QServing central Nebraska and surrounding areas.
KC Cell: 308-440-2203
Your Prescription for Better Air
Duct Cleaning Done Right
Some buildings are dustier than others. We can do a process we call a 'dust down' to help reduce dust in the buiding further. This involves placing a HEPA filtered Air Scrubber (or, negative air machine) in the center of the room, and blowing out cracks and crevices with air. This is especially useful on rock walls, wicker, or any surface that is difficult to reach, or that won't come clean with vacuuming.
Photo of the equipment on a Dust Down job.
Drywall dust is some of the hardest stuff to clean out of ductwork, and the longer it sits in the ducts, the harder it is to get out. It also tends to circulate throughout the building until you remove it. This is why the ducts should be cleaned as soon as possible after construction. It is a good idea to HEPA vacuum all of your carpet and upholstery shortly after cleaning the ducts too. This greatly helps to reduce the dust in the building.
The trouble with sheetrock dust is that it goes right through furnace filters. Every filter operates on a static charge as the air passes through it, no matter what type of media the filter is made of. Sheet rock dust consists of neutral particles, and so, goes through the filters rather than sticking to them.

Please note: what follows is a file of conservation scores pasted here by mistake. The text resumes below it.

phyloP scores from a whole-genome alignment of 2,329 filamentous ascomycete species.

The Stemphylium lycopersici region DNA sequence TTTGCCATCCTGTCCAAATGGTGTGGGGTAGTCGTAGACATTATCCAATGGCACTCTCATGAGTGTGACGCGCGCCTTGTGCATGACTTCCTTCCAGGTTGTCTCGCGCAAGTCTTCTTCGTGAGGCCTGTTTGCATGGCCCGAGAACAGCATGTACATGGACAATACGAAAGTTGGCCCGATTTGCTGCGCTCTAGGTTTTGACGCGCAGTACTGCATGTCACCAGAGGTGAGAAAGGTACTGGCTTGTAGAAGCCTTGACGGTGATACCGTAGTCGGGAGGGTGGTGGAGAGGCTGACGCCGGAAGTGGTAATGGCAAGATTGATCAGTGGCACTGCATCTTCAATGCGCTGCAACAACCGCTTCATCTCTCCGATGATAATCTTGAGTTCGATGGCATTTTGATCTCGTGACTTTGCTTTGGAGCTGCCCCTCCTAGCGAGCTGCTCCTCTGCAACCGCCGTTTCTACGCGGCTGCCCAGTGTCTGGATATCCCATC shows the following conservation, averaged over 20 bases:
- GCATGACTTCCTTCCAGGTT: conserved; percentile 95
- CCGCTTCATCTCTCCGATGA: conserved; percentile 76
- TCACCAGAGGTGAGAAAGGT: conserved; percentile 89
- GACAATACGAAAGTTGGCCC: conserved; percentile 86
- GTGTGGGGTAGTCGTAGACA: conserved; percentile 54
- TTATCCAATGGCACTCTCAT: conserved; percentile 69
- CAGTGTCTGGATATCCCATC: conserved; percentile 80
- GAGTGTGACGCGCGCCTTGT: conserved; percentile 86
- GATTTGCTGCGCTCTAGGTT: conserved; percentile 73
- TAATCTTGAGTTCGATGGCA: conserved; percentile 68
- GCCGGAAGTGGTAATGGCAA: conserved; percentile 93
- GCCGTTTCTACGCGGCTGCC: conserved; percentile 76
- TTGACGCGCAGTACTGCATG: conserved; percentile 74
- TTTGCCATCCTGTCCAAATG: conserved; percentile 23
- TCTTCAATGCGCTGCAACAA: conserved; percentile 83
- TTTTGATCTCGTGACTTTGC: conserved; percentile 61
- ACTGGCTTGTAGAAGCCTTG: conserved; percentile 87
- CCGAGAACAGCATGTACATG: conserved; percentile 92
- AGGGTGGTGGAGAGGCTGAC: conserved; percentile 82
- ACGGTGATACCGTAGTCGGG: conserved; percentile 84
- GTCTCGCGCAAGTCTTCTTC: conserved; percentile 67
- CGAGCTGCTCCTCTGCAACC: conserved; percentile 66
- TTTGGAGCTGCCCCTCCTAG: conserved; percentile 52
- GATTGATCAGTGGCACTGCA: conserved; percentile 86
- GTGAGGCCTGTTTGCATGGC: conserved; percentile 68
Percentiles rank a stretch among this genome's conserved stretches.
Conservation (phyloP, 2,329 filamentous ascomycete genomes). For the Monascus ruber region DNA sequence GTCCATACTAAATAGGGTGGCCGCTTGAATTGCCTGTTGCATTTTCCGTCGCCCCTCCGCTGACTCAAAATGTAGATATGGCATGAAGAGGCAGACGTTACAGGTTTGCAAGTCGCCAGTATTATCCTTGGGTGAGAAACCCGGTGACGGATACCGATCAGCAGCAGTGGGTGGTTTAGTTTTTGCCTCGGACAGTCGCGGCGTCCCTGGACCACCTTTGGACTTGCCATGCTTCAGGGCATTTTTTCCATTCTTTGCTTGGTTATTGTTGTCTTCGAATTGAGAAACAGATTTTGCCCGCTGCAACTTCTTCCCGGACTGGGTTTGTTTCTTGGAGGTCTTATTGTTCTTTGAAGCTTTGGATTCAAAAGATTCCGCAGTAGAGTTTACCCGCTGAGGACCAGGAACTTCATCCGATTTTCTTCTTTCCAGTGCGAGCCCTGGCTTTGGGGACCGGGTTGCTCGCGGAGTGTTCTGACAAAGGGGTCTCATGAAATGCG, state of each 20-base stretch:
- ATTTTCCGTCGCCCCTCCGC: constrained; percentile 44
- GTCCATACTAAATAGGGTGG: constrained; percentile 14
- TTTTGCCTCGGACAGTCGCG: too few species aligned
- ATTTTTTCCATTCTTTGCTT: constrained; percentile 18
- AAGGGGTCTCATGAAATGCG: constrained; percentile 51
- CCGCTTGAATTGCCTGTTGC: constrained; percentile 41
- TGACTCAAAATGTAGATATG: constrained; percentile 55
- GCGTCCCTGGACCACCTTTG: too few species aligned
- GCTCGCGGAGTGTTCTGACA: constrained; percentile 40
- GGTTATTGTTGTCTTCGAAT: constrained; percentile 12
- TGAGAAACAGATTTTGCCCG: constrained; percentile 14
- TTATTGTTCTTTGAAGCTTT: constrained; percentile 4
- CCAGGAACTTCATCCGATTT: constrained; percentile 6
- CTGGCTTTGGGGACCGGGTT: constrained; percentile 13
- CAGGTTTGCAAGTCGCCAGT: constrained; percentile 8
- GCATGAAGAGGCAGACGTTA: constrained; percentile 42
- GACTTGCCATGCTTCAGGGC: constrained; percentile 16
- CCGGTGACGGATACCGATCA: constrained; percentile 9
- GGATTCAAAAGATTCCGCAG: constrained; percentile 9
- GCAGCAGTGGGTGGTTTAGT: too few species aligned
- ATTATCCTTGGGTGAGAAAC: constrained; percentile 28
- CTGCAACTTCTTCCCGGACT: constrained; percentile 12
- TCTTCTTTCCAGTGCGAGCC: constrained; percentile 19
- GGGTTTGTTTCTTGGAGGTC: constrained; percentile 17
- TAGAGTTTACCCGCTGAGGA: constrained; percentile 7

Sheetrock dust is pervasive and persistent. I've seen people try every trick in the book to try to reduce the sheetrock dust on new construction sites. They've wet-sanded, vacuum sanded, used floor sweeping compound, covered over the vent openings. Nothing seems to work. The drywall dust always finds its way into the ducts.
Using a better furnace filter, or changing it more often won't help either. Actually, furnace filters work better the longer you leave them in. There are fewer holes for the particles to fit through as the filter gets full.
Every new building stays dusty until the first time you clean the ducts.
Drywall Dust in Ducts